Age UK and John Lewis raise awareness of elderly solitude at Christmas » Charity Digital News

Age UK and John Lewis raise awareness of elderly solitude at Christmas

The John Lewis Christmas advert is now something of an institution and Age UK is using its vast reach to spread the message about isolated elderly people over the festive period.

The retailers annual advert launched this morning (Friday) on Twitter, Facebook and YouTube with the hashtag #OnTheMoon, before its television debut during Channel 4’s Goggle Box this evening.  This is the first time the retailer has launched a teaser campaign on social media for its big Christmas campaign.


Maximum visibility

With the retailer spending around £6m on television advertising in the run up to Christmas, it’s hoped that the exposure can do great things for Age UK’s cause.

In addition, John Lewis will encourage customers and staff to join their local branch of the charity and connect with lonely elderly people over the Christmas period.


The advert features an old man living on the moon in solitude who is spotted by a young girl on earth looking through her telescope.

Touched by the man’s plight, she tries in vain to communicate with him, finally achieving success by sending him a telescope as a Christmas present.

The advert reaches its emotional denouement when he looks through his new telescope to see the little girl waving back at him, accompanied by the strapline: “Show someone they’re loved this Christmas.”


Perfect partners

The advert complements Age UK’s ‘No one should have no one’ campaign, which carried out a study to highlight the plight of isolated elderly people at Christmas and implores people to sign a petition calling on the government to recognise loneliness as a serious health problem and commit to action to help tackle it.

The charity’s study found that three fifths (60%)of people aged over 65 aren’t expecting festive happiness to be part of their Christmas this year, while 61% of the same age group said that Christmas wouldn’t be Christmas without spending time with their children or grandchildren.

However, just 23% of those polled aged 18-34 say they plan to spend Christmas with their grandparents and only just under half (48%) of those aged 25-54 say they plan to spend it with their parents.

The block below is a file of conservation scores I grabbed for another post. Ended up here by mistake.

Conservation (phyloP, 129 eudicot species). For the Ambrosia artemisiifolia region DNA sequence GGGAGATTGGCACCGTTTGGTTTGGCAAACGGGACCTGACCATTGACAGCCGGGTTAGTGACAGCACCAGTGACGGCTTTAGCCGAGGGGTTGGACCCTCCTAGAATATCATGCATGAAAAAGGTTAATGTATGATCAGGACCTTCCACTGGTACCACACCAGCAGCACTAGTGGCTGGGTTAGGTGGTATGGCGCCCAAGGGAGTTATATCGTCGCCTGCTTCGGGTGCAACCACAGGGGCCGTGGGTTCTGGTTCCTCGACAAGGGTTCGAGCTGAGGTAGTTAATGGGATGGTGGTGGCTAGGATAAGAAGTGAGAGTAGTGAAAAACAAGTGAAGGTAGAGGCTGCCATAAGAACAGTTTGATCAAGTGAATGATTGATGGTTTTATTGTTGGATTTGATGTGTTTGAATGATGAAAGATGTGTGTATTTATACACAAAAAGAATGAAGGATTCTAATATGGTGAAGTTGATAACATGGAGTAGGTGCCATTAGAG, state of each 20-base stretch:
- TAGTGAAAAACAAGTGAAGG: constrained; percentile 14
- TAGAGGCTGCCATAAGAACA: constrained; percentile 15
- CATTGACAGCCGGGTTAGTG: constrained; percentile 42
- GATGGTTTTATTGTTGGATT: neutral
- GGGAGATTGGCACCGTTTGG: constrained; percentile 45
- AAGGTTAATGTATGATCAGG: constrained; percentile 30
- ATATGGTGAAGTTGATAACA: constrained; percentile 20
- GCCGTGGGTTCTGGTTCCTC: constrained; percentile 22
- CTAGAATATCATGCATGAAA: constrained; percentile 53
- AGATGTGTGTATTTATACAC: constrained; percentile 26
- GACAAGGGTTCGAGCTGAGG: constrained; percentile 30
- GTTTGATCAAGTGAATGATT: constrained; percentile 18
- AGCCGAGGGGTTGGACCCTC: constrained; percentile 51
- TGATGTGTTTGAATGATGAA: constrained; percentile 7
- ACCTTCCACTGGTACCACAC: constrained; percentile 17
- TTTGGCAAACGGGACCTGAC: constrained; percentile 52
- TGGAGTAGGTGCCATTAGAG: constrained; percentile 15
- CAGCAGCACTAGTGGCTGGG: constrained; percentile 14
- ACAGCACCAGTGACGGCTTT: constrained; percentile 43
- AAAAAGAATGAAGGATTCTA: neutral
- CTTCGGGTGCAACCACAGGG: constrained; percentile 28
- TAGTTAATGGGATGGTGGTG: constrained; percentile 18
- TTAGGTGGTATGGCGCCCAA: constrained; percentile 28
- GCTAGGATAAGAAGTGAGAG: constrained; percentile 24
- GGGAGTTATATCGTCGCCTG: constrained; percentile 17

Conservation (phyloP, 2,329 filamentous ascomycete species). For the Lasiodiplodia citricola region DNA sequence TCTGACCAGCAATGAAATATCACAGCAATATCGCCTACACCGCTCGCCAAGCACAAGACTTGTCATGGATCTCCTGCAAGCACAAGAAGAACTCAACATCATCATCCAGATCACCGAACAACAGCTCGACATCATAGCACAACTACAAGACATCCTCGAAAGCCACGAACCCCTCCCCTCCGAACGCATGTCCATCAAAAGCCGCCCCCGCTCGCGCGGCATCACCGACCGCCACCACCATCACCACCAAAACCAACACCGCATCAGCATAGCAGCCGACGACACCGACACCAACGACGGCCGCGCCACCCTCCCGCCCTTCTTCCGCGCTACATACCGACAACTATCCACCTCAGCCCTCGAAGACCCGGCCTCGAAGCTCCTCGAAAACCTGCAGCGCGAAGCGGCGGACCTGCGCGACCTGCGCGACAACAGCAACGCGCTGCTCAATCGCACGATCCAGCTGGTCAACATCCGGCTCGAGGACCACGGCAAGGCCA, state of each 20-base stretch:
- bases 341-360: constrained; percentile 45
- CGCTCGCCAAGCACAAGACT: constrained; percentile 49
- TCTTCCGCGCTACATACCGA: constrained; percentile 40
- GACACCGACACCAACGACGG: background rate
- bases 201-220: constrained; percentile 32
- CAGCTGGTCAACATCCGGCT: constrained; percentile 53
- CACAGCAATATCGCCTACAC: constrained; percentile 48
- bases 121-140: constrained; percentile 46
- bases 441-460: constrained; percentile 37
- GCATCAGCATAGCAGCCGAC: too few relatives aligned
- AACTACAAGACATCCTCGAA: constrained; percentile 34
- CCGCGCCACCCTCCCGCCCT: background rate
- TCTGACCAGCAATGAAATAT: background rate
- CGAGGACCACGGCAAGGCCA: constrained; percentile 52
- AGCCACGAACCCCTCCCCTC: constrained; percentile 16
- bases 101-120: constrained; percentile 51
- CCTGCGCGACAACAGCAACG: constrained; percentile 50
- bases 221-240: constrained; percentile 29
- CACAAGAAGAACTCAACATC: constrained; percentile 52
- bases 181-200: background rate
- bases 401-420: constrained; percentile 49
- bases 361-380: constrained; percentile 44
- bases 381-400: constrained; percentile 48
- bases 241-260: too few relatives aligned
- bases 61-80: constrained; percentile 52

As the festive season builds, topping the list of worries for older people is missing loved ones who have passed away (42%), followed by the fear of not being able to see everyone they want to over Christmas (29%). Just 14% of people aged 65 and over said that they expected Christmas parties to be part of their festive celebrations, with only a third anticipating festive drinks with friends or neighbours.


‘Loneliness not a normal part of ageing’

Caroline Abrahams, Charity Director at Age UK said: “The festive season is usually a time for celebration with those you love, but for too many older people it can reinforce feelings of loss, loneliness and of life passing them by.

“Contrary to what many people think, loneliness is not a normal part of ageing, and it not only makes life miserable, it can have a serious impact on physical and mental health too.

“We all have a role to play as individuals, families and communities in ensuring older people feel valued and included and that’s why we’re asking everyone to join us in taking action. By donating and signing our petition you can help older people to enjoy the festive season and the year to come; everyone should have someone at Christmas”



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  • Age UK should have been given a mention in the credits of this campaign. Without that, the ad is emotionally sequestrating a good cause for its own end benefits. Without acknowledging Aged UK and the cause, this ad is burnishing up a halo effect for profit, and using loneliness amongst the aged to do it. It is actually rather sickening.